September 18, 2015
What I'm Reading | Which Brings Me To You
Girl goes to the library, full of hope and joy and enthusiasm. Girl walks through the library, smiling at all of the reading people, and sidles up to a computer with the library catalog open. Girl pulls out her Goodreads app, scrolls through, selects a book that she'd like to read, types it into the catalog search. Book is not available. Girl repeats this process approximately 20 times. Book is not available. Book is not available at this location. Book is only available in ebook format. Book is on hold by approximately 1 million other people.
Or actually, really, girl (metaphorically) throws up her hands and *almost* leaves the library.
Girl takes a deep breath.
Girl decides to take a stroll through the library stacks and try to find a book to read the old-fashioned way. Which is to say, by choosing a book by its cover, essentially. By waiting for a title to jump out. By reading book jackets. By taking a chance. By diverging from the already 100 mile long to-read list and picking something at random.
Girl picks up a few books, puts them back. Then, Girl finds this book. The spine is covered in fun colored stripes. The name Steve Almond sounds familiar. The subtitle is "a novel in confessions," which is intriguing, and the cover art indicates that some letters are exchanged. Girl reads book jacket, checks book out.
Girl exits the library satisfied.
I have a love/hate relationship with the library, ya'll. On the one hand, it's free, not buying books reduces the number of things I have to schlep from apartment to apartment, and it reduces the amount of waste there is in the world (we've all donated tons of books to our local thrift stores, haven't we?). These are all good things. On the other hand, it can be challenging to get specific books, especially in a city like Austin where there are a million tiny locations, and the hours of operation are limited. I really need to plan ahead and reserve books and figure out how the ebook/audiobook system for the library works, but I haven't gotten that far yet.
Anyway. All of this is a terribly long preface to the actual reason you're here, which is to hear about this book, Which Brings Me to You, by Steve Almond and Julianna Baggott.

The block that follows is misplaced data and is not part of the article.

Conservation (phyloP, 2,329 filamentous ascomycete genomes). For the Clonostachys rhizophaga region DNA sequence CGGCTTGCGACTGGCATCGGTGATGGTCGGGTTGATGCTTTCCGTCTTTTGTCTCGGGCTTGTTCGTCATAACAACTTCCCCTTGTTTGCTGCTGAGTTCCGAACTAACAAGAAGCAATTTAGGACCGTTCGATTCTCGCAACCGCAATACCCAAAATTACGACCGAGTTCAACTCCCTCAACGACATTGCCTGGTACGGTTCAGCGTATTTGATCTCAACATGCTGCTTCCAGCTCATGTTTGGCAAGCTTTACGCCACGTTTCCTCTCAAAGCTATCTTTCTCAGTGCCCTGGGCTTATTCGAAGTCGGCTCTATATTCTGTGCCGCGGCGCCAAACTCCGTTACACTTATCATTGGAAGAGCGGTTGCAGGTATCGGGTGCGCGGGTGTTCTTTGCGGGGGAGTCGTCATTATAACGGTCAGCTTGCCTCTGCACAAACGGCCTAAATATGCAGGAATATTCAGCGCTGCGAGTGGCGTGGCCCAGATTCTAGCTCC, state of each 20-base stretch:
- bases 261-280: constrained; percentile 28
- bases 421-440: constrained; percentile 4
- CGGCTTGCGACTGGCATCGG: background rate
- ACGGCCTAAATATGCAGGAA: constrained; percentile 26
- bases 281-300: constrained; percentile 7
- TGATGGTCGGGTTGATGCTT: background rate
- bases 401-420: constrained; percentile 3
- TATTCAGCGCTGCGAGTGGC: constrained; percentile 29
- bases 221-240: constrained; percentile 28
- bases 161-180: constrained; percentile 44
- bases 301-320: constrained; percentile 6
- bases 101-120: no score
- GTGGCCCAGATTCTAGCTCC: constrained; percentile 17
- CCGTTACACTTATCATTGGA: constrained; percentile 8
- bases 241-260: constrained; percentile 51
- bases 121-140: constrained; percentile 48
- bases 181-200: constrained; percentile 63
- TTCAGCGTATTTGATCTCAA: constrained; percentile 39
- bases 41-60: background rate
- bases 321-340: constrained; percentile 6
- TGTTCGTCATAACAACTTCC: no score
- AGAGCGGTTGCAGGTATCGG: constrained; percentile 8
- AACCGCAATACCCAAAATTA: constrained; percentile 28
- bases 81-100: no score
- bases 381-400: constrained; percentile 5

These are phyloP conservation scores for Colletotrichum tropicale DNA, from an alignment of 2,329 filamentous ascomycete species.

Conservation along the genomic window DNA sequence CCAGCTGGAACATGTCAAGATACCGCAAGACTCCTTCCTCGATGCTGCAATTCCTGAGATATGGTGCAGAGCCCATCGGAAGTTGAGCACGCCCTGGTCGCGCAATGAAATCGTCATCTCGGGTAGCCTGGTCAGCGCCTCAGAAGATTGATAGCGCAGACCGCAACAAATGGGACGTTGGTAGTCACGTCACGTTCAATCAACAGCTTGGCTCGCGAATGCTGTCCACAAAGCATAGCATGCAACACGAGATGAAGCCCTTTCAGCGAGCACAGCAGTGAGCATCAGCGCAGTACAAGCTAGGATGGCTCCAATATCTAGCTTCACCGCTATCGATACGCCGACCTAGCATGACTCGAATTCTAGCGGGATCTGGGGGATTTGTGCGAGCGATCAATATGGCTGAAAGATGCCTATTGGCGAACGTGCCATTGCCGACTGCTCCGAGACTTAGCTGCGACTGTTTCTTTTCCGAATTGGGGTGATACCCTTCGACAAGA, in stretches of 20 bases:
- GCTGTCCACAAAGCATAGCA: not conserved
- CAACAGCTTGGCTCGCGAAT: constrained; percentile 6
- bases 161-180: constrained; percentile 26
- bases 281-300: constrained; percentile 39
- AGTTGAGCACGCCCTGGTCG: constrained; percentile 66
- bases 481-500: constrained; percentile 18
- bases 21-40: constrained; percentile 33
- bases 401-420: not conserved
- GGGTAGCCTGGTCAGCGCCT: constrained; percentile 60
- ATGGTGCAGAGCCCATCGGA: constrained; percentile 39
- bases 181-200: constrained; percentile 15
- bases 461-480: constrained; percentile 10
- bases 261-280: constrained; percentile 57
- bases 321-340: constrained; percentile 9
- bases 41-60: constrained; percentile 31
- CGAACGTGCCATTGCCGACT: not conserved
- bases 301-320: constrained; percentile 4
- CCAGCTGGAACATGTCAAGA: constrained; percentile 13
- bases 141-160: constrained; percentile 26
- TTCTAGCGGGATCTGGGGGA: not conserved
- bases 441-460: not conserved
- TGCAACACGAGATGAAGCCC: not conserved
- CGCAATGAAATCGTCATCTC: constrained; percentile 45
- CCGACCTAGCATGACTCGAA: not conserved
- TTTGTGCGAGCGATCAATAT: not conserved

This book is fantastic.
I tore through it, which is saying a lot since I have such little reading time. I read it on my balcony, in my bed, on my lunch break at work. I read it as quickly as possible because 1) I enjoyed reading it, and 2) I really needed to know what happened at the end.
Let me back up. The basic premise of the book is this: Girl meets Guy at wedding, Girl and Guy almost hook up in the coat closet but Guy backs out and says he really likes her and proposes they exchange letters, confessions about life and previous relationships, the real nitty gritty life stuff, 100% honesty, and if they still want to see each other again and possibly pursue a relationship after exchanging these letters, they will. So they write each other.
The promise of honesty means that we get to see two very real characters reveal a lot about themselves. Some of these things are just terribly embarrassing moments, or insecurities, or bad behaviors, and some of these things are taboo, strange, private things that one would not normally ever voice or admit to, even though we all have these thoughts sometimes. This is terrifically refreshing. You really get to know both characters. You invest in them. And you want to know, after everything is said, how they will feel about each other when (if!) they see each other again. What strange kind of awkward that will be. What that will look like. Where they will end up.
If the name Steve Almond sounds familiar to you, too, it may be because you too are a big fan of Dear Sugar, a former advice column on The Rumpus and currently an advice podcast. Steve Almond was Sugar before Cheryl Strayed was, and co-hosts the current podcast with her. If you like Cheryl's writing, and especially her writing as Sugar, you will enjoy his too. It's capricious and caring and encouraging and honest and personable, and he never misses a detail. Sadly, I don't know much about Julianna Baggott, but I definitely want to read more from both of them.
This book is like an indie rom-com. It's what I always want rom-coms to be and they never are. It's not the most serious thing you'll read this year (in all likelihood), but it's probably not the silliest thing you'll read either. It deals with some real, heartbreaking life stuff. It has tough moments. And also fun moments and nostalgic moments and laugh out loud moments. It's a reminder that relationships are messy, and life is too. It's a voice in the ear saying it's okay if you haven't figured it out yet, but you will. It's an inspiration to send real letters in the mail. And it's exactly what I needed.
Please pick this book up at your local library or bookstore, lovelies. I promise you won't regret it. And let me know what you're reading, too.
Yours Truly, Jen